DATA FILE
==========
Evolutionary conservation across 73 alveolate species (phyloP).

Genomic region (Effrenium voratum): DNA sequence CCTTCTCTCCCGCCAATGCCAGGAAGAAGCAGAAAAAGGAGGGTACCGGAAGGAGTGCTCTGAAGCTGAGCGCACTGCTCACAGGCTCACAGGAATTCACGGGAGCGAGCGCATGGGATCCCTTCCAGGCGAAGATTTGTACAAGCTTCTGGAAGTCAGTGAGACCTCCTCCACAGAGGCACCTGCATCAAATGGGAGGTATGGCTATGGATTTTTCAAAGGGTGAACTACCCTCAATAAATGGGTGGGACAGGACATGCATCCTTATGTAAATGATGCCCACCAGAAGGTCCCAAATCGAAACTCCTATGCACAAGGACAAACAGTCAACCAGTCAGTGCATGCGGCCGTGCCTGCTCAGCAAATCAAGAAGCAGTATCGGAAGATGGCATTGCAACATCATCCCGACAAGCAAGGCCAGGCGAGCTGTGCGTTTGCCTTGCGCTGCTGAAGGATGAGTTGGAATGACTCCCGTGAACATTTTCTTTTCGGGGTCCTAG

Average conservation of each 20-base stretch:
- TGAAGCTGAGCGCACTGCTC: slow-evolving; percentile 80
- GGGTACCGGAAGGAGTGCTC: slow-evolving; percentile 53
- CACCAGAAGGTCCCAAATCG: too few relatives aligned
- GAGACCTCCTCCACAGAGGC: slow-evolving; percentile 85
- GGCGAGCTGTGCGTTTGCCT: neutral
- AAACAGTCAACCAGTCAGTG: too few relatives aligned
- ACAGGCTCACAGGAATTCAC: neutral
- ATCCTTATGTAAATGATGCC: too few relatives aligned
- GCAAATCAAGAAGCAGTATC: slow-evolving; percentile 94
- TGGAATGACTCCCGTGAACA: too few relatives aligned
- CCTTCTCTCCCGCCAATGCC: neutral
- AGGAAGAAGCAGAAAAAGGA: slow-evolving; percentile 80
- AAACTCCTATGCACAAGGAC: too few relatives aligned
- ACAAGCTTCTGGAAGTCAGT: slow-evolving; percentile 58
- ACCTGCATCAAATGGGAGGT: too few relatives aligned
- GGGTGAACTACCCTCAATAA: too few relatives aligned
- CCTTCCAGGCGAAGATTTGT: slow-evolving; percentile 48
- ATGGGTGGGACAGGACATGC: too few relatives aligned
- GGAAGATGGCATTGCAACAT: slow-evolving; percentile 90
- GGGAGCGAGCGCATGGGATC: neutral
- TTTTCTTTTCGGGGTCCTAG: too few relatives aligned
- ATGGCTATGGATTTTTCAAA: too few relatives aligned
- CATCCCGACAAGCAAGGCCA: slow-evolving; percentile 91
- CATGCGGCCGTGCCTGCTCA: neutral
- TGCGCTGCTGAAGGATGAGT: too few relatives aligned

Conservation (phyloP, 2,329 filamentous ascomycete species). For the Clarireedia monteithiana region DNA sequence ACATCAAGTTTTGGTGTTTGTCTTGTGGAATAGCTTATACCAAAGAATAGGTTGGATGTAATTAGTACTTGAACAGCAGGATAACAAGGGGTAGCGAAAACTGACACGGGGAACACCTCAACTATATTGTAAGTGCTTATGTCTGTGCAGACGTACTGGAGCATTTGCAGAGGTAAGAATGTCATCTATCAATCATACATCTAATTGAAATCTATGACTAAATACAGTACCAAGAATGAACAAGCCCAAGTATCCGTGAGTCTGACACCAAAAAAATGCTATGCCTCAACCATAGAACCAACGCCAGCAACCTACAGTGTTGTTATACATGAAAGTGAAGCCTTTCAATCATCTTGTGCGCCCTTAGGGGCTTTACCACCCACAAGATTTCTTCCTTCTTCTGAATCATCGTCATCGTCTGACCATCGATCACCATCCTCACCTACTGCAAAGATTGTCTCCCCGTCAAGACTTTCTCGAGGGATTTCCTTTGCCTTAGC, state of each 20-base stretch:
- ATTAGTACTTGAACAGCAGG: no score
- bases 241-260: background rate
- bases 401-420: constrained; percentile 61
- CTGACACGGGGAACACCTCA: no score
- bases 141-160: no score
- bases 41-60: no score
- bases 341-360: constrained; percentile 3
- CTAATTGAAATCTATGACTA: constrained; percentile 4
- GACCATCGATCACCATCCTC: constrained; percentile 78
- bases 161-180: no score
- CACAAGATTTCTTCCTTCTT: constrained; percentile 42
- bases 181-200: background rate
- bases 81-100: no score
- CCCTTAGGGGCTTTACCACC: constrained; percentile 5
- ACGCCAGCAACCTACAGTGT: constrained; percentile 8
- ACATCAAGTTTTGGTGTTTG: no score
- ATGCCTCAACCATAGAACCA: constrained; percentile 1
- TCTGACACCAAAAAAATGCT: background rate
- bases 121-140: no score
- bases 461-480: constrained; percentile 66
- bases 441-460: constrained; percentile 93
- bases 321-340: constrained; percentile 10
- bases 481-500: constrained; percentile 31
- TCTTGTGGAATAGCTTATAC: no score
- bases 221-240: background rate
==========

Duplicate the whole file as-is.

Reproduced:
Evolutionary conservation across 73 alveolate species (phyloP).

Genomic region (Effrenium voratum): DNA sequence CCTTCTCTCCCGCCAATGCCAGGAAGAAGCAGAAAAAGGAGGGTACCGGAAGGAGTGCTCTGAAGCTGAGCGCACTGCTCACAGGCTCACAGGAATTCACGGGAGCGAGCGCATGGGATCCCTTCCAGGCGAAGATTTGTACAAGCTTCTGGAAGTCAGTGAGACCTCCTCCACAGAGGCACCTGCATCAAATGGGAGGTATGGCTATGGATTTTTCAAAGGGTGAACTACCCTCAATAAATGGGTGGGACAGGACATGCATCCTTATGTAAATGATGCCCACCAGAAGGTCCCAAATCGAAACTCCTATGCACAAGGACAAACAGTCAACCAGTCAGTGCATGCGGCCGTGCCTGCTCAGCAAATCAAGAAGCAGTATCGGAAGATGGCATTGCAACATCATCCCGACAAGCAAGGCCAGGCGAGCTGTGCGTTTGCCTTGCGCTGCTGAAGGATGAGTTGGAATGACTCCCGTGAACATTTTCTTTTCGGGGTCCTAG

Average conservation of each 20-base stretch:
- TGAAGCTGAGCGCACTGCTC: slow-evolving; percentile 80
- GGGTACCGGAAGGAGTGCTC: slow-evolving; percentile 53
- CACCAGAAGGTCCCAAATCG: too few relatives aligned
- GAGACCTCCTCCACAGAGGC: slow-evolving; percentile 85
- GGCGAGCTGTGCGTTTGCCT: neutral
- AAACAGTCAACCAGTCAGTG: too few relatives aligned
- ACAGGCTCACAGGAATTCAC: neutral
- ATCCTTATGTAAATGATGCC: too few relatives aligned
- GCAAATCAAGAAGCAGTATC: slow-evolving; percentile 94
- TGGAATGACTCCCGTGAACA: too few relatives aligned
- CCTTCTCTCCCGCCAATGCC: neutral
- AGGAAGAAGCAGAAAAAGGA: slow-evolving; percentile 80
- AAACTCCTATGCACAAGGAC: too few relatives aligned
- ACAAGCTTCTGGAAGTCAGT: slow-evolving; percentile 58
- ACCTGCATCAAATGGGAGGT: too few relatives aligned
- GGGTGAACTACCCTCAATAA: too few relatives aligned
- CCTTCCAGGCGAAGATTTGT: slow-evolving; percentile 48
- ATGGGTGGGACAGGACATGC: too few relatives aligned
- GGAAGATGGCATTGCAACAT: slow-evolving; percentile 90
- GGGAGCGAGCGCATGGGATC: neutral
- TTTTCTTTTCGGGGTCCTAG: too few relatives aligned
- ATGGCTATGGATTTTTCAAA: too few relatives aligned
- CATCCCGACAAGCAAGGCCA: slow-evolving; percentile 91
- CATGCGGCCGTGCCTGCTCA: neutral
- TGCGCTGCTGAAGGATGAGT: too few relatives aligned

Conservation (phyloP, 2,329 filamentous ascomycete species). For the Clarireedia monteithiana region DNA sequence ACATCAAGTTTTGGTGTTTGTCTTGTGGAATAGCTTATACCAAAGAATAGGTTGGATGTAATTAGTACTTGAACAGCAGGATAACAAGGGGTAGCGAAAACTGACACGGGGAACACCTCAACTATATTGTAAGTGCTTATGTCTGTGCAGACGTACTGGAGCATTTGCAGAGGTAAGAATGTCATCTATCAATCATACATCTAATTGAAATCTATGACTAAATACAGTACCAAGAATGAACAAGCCCAAGTATCCGTGAGTCTGACACCAAAAAAATGCTATGCCTCAACCATAGAACCAACGCCAGCAACCTACAGTGTTGTTATACATGAAAGTGAAGCCTTTCAATCATCTTGTGCGCCCTTAGGGGCTTTACCACCCACAAGATTTCTTCCTTCTTCTGAATCATCGTCATCGTCTGACCATCGATCACCATCCTCACCTACTGCAAAGATTGTCTCCCCGTCAAGACTTTCTCGAGGGATTTCCTTTGCCTTAGC, state of each 20-base stretch:
- ATTAGTACTTGAACAGCAGG: no score
- bases 241-260: background rate
- bases 401-420: constrained; percentile 61
- CTGACACGGGGAACACCTCA: no score
- bases 141-160: no score
- bases 41-60: no score
- bases 341-360: constrained; percentile 3
- CTAATTGAAATCTATGACTA: constrained; percentile 4
- GACCATCGATCACCATCCTC: constrained; percentile 78
- bases 161-180: no score
- CACAAGATTTCTTCCTTCTT: constrained; percentile 42
- bases 181-200: background rate
- bases 81-100: no score
- CCCTTAGGGGCTTTACCACC: constrained; percentile 5
- ACGCCAGCAACCTACAGTGT: constrained; percentile 8
- ACATCAAGTTTTGGTGTTTG: no score
- ATGCCTCAACCATAGAACCA: constrained; percentile 1
- TCTGACACCAAAAAAATGCT: background rate
- bases 121-140: no score
- bases 461-480: constrained; percentile 66
- bases 441-460: constrained; percentile 93
- bases 321-340: constrained; percentile 10
- bases 481-500: constrained; percentile 31
- TCTTGTGGAATAGCTTATAC: no score
- bases 221-240: background rate